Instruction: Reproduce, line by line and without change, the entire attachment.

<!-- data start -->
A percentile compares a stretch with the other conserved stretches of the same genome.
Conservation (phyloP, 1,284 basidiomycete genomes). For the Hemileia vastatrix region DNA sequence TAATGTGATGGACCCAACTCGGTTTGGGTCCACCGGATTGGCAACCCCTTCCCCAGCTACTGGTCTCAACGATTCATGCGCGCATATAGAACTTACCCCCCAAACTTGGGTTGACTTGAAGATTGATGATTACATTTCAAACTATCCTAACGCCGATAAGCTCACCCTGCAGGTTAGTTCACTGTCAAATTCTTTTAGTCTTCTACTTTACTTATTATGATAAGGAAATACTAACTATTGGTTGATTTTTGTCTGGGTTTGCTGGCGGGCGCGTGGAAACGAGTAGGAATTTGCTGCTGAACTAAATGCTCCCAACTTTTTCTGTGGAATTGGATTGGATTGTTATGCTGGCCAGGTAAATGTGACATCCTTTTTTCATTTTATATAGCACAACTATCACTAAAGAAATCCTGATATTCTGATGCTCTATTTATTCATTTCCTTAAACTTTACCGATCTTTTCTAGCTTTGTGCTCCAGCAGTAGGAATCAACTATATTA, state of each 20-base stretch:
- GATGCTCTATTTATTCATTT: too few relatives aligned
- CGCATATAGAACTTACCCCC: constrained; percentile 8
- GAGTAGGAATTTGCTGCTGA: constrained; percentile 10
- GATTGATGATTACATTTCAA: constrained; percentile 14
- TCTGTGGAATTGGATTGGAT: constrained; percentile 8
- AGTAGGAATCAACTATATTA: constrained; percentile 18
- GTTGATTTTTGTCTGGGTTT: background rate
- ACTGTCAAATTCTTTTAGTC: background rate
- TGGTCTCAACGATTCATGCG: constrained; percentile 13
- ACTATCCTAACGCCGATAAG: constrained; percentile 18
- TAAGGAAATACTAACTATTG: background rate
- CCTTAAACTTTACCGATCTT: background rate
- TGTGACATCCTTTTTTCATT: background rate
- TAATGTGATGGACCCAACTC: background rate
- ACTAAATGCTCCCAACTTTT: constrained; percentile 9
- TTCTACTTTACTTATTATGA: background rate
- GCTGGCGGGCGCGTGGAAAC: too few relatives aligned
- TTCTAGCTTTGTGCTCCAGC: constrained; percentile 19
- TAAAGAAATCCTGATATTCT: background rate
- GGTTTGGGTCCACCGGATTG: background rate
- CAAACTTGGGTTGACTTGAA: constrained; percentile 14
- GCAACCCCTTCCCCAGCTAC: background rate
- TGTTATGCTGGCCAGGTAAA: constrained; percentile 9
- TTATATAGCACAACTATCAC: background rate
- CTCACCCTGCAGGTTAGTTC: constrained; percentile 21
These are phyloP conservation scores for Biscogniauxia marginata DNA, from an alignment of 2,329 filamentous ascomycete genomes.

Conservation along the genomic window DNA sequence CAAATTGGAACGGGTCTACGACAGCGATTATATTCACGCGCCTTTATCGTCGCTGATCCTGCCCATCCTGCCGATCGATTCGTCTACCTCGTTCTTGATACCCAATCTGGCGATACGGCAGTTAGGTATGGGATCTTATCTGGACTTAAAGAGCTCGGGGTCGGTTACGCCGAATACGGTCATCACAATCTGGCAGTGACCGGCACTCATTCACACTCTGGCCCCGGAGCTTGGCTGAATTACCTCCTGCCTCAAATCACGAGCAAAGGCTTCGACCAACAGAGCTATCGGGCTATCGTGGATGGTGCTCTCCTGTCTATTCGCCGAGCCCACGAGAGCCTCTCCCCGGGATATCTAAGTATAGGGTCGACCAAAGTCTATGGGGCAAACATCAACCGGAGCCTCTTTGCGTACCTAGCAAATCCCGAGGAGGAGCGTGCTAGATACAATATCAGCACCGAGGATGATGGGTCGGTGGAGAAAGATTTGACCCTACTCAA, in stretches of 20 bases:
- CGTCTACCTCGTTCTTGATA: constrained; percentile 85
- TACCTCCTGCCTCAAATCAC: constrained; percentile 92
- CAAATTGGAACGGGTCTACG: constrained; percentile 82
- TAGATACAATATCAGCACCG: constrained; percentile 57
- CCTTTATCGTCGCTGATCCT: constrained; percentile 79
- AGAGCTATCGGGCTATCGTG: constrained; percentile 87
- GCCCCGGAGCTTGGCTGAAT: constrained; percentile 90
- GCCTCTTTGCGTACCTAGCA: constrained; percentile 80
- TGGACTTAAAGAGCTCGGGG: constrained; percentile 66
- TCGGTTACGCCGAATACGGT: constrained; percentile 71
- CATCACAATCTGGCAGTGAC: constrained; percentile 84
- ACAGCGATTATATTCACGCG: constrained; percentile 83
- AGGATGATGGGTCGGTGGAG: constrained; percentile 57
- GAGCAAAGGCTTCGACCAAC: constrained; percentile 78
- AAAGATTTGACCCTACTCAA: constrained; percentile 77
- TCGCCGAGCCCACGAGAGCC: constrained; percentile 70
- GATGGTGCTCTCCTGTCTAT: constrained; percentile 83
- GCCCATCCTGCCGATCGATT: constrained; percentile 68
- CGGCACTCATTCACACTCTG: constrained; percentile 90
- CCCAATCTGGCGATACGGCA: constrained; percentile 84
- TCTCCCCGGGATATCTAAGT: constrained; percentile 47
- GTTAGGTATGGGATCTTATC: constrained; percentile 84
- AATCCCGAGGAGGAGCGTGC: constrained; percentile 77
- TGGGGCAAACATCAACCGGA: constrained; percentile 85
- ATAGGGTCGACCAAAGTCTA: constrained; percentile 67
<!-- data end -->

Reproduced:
A percentile compares a stretch with the other conserved stretches of the same genome.
Conservation (phyloP, 1,284 basidiomycete genomes). For the Hemileia vastatrix region DNA sequence TAATGTGATGGACCCAACTCGGTTTGGGTCCACCGGATTGGCAACCCCTTCCCCAGCTACTGGTCTCAACGATTCATGCGCGCATATAGAACTTACCCCCCAAACTTGGGTTGACTTGAAGATTGATGATTACATTTCAAACTATCCTAACGCCGATAAGCTCACCCTGCAGGTTAGTTCACTGTCAAATTCTTTTAGTCTTCTACTTTACTTATTATGATAAGGAAATACTAACTATTGGTTGATTTTTGTCTGGGTTTGCTGGCGGGCGCGTGGAAACGAGTAGGAATTTGCTGCTGAACTAAATGCTCCCAACTTTTTCTGTGGAATTGGATTGGATTGTTATGCTGGCCAGGTAAATGTGACATCCTTTTTTCATTTTATATAGCACAACTATCACTAAAGAAATCCTGATATTCTGATGCTCTATTTATTCATTTCCTTAAACTTTACCGATCTTTTCTAGCTTTGTGCTCCAGCAGTAGGAATCAACTATATTA, state of each 20-base stretch:
- GATGCTCTATTTATTCATTT: too few relatives aligned
- CGCATATAGAACTTACCCCC: constrained; percentile 8
- GAGTAGGAATTTGCTGCTGA: constrained; percentile 10
- GATTGATGATTACATTTCAA: constrained; percentile 14
- TCTGTGGAATTGGATTGGAT: constrained; percentile 8
- AGTAGGAATCAACTATATTA: constrained; percentile 18
- GTTGATTTTTGTCTGGGTTT: background rate
- ACTGTCAAATTCTTTTAGTC: background rate
- TGGTCTCAACGATTCATGCG: constrained; percentile 13
- ACTATCCTAACGCCGATAAG: constrained; percentile 18
- TAAGGAAATACTAACTATTG: background rate
- CCTTAAACTTTACCGATCTT: background rate
- TGTGACATCCTTTTTTCATT: background rate
- TAATGTGATGGACCCAACTC: background rate
- ACTAAATGCTCCCAACTTTT: constrained; percentile 9
- TTCTACTTTACTTATTATGA: background rate
- GCTGGCGGGCGCGTGGAAAC: too few relatives aligned
- TTCTAGCTTTGTGCTCCAGC: constrained; percentile 19
- TAAAGAAATCCTGATATTCT: background rate
- GGTTTGGGTCCACCGGATTG: background rate
- CAAACTTGGGTTGACTTGAA: constrained; percentile 14
- GCAACCCCTTCCCCAGCTAC: background rate
- TGTTATGCTGGCCAGGTAAA: constrained; percentile 9
- TTATATAGCACAACTATCAC: background rate
- CTCACCCTGCAGGTTAGTTC: constrained; percentile 21
These are phyloP conservation scores for Biscogniauxia marginata DNA, from an alignment of 2,329 filamentous ascomycete genomes.

Conservation along the genomic window DNA sequence CAAATTGGAACGGGTCTACGACAGCGATTATATTCACGCGCCTTTATCGTCGCTGATCCTGCCCATCCTGCCGATCGATTCGTCTACCTCGTTCTTGATACCCAATCTGGCGATACGGCAGTTAGGTATGGGATCTTATCTGGACTTAAAGAGCTCGGGGTCGGTTACGCCGAATACGGTCATCACAATCTGGCAGTGACCGGCACTCATTCACACTCTGGCCCCGGAGCTTGGCTGAATTACCTCCTGCCTCAAATCACGAGCAAAGGCTTCGACCAACAGAGCTATCGGGCTATCGTGGATGGTGCTCTCCTGTCTATTCGCCGAGCCCACGAGAGCCTCTCCCCGGGATATCTAAGTATAGGGTCGACCAAAGTCTATGGGGCAAACATCAACCGGAGCCTCTTTGCGTACCTAGCAAATCCCGAGGAGGAGCGTGCTAGATACAATATCAGCACCGAGGATGATGGGTCGGTGGAGAAAGATTTGACCCTACTCAA, in stretches of 20 bases:
- CGTCTACCTCGTTCTTGATA: constrained; percentile 85
- TACCTCCTGCCTCAAATCAC: constrained; percentile 92
- CAAATTGGAACGGGTCTACG: constrained; percentile 82
- TAGATACAATATCAGCACCG: constrained; percentile 57
- CCTTTATCGTCGCTGATCCT: constrained; percentile 79
- AGAGCTATCGGGCTATCGTG: constrained; percentile 87
- GCCCCGGAGCTTGGCTGAAT: constrained; percentile 90
- GCCTCTTTGCGTACCTAGCA: constrained; percentile 80
- TGGACTTAAAGAGCTCGGGG: constrained; percentile 66
- TCGGTTACGCCGAATACGGT: constrained; percentile 71
- CATCACAATCTGGCAGTGAC: constrained; percentile 84
- ACAGCGATTATATTCACGCG: constrained; percentile 83
- AGGATGATGGGTCGGTGGAG: constrained; percentile 57
- GAGCAAAGGCTTCGACCAAC: constrained; percentile 78
- AAAGATTTGACCCTACTCAA: constrained; percentile 77
- TCGCCGAGCCCACGAGAGCC: constrained; percentile 70
- GATGGTGCTCTCCTGTCTAT: constrained; percentile 83
- GCCCATCCTGCCGATCGATT: constrained; percentile 68
- CGGCACTCATTCACACTCTG: constrained; percentile 90
- CCCAATCTGGCGATACGGCA: constrained; percentile 84
- TCTCCCCGGGATATCTAAGT: constrained; percentile 47
- GTTAGGTATGGGATCTTATC: constrained; percentile 84
- AATCCCGAGGAGGAGCGTGC: constrained; percentile 77
- TGGGGCAAACATCAACCGGA: constrained; percentile 85
- ATAGGGTCGACCAAAGTCTA: constrained; percentile 67